Robert Phelan [email:- firstname.lastname@example.org]
Characterisation of sporeforming bacteria and yeasts from Irish marine sponges
Dr Teresa Barbosa, Dr John Morrissey, Prof Fergal O’ Gara, Prof. Alan Dobson
Most studies of culturable sponge-associated microbes have focused on vegetative bacterial cells with little attention being paid to spore-forming bacteria, such as Bacillus spp. Sporeformers, like Bacillus sp., offer numerous advantages over other marine bacteria in that, tools for their genetic manipulation already exist and they have a track record of bioactive compound production. It has been reported that approximately 5% of the genome of B.subtilis is dedicated to production of antibiotics. The general attitude towards Bacillus sp isolated from marine habitats in the past was that they were present as contaminants. Nowadays it is believed that the marine environment may represent a new habitat for Bacillus sp. There is very little known about the diversity and specific properties of marine sporeformers and how they may differ from their terrestrial counterparts. Information on this group of microorganisms will provide us with the ability to characterise these marine bacteria and ultimately provide us with the tools required to exploit them as a source of novel pharmaceutical and biotechnological compounds. This project will also focus on marine yeasts, which comprise another group of microbes that have not received much attention. This classification cover diverse unicellular fungi, some of which may prove valuable as sources of enzymes or bioactive molecules.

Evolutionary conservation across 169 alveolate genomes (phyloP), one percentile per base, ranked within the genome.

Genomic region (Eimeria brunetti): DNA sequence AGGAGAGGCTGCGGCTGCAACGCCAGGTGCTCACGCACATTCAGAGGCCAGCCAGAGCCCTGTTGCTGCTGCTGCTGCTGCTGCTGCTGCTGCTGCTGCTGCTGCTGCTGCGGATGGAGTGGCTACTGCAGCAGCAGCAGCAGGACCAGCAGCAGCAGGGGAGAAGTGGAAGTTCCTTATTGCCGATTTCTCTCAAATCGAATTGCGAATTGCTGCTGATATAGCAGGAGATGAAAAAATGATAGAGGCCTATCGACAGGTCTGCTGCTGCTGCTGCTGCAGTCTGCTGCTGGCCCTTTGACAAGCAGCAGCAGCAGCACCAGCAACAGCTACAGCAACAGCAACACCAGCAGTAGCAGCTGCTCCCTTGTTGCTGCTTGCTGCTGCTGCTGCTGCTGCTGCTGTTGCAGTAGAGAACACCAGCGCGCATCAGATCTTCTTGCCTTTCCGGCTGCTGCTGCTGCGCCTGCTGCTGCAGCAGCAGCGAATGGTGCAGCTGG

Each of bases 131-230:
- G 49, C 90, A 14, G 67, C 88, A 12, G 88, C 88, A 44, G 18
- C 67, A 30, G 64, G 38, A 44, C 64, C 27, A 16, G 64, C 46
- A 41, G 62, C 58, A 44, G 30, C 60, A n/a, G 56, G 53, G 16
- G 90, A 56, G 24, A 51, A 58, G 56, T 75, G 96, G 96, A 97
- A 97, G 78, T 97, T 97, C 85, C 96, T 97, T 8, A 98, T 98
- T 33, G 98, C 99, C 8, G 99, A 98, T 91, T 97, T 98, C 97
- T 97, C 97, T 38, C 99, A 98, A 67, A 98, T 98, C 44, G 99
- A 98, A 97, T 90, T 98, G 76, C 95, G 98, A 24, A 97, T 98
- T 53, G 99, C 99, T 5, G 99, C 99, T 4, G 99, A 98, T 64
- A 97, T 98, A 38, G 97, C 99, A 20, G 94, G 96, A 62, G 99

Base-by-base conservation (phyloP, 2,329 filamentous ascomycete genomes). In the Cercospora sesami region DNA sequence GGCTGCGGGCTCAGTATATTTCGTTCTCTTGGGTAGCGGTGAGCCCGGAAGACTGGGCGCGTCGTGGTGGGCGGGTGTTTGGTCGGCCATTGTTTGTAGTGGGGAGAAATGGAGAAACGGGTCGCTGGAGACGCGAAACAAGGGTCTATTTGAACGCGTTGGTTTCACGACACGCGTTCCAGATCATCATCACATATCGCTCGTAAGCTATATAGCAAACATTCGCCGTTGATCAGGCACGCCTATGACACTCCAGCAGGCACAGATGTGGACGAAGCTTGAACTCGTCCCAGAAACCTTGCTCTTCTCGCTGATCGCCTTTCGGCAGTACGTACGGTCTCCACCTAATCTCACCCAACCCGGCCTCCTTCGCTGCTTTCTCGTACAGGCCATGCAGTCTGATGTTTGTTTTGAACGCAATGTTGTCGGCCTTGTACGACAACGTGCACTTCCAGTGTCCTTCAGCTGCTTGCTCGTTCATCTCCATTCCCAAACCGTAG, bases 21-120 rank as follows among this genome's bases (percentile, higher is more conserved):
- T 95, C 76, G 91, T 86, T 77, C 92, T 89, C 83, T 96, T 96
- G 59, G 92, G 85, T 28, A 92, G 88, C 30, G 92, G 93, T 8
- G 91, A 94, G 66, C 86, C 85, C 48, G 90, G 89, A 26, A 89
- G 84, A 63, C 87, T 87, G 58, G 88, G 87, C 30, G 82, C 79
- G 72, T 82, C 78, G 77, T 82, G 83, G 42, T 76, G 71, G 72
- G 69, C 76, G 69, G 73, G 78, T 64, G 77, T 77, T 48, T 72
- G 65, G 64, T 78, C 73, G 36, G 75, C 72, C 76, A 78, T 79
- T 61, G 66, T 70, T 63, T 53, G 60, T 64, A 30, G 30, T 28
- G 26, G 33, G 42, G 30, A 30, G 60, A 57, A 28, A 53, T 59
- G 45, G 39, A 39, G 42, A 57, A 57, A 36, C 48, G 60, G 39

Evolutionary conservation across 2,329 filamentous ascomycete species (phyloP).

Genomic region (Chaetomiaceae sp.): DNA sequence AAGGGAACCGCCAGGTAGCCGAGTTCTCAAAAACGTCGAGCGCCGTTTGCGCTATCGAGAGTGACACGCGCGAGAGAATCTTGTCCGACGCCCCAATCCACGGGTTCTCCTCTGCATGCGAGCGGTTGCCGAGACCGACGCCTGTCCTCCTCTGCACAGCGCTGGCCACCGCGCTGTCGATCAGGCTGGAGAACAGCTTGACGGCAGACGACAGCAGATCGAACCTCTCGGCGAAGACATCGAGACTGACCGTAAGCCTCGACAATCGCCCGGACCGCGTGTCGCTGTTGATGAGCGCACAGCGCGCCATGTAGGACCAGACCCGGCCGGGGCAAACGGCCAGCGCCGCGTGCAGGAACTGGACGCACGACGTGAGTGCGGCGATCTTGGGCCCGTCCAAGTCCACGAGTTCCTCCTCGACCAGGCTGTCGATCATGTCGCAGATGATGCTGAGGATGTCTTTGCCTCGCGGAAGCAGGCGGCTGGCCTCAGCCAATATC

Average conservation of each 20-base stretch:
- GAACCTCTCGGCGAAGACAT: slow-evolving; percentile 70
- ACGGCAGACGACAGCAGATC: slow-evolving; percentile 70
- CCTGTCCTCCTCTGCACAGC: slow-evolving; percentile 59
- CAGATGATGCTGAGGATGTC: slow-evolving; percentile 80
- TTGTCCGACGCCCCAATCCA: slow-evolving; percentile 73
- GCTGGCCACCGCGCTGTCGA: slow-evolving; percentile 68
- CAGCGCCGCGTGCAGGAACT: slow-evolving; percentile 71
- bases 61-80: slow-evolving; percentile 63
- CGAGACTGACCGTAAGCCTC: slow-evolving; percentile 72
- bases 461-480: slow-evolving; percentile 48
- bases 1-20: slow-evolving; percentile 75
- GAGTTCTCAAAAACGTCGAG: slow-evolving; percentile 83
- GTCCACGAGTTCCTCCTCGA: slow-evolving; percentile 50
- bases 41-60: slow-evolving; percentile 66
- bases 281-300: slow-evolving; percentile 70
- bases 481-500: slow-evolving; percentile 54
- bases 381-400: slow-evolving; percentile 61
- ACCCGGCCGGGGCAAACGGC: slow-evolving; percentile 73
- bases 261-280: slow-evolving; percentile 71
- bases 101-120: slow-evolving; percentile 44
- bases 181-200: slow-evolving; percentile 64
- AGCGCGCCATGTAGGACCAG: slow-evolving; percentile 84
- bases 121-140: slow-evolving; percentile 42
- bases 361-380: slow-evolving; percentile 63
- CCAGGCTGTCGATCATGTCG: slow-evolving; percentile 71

Overall project aims
This project aims to characterise the sporeforming population with the marine sponge H. simulans and to determine if the marine Bacillus sp. differ in comparison to their soil counterparts. To screen these marine bacilli for antibiotic production and to purify and characterise any antimicrobial agents produced by these bacteria and yeast. To identify Quorum Sensing inhibiting compounds from marine sponge associated bacteria and finally to assess the diversity and biotechnological potential of marine-sponge associated yeasts.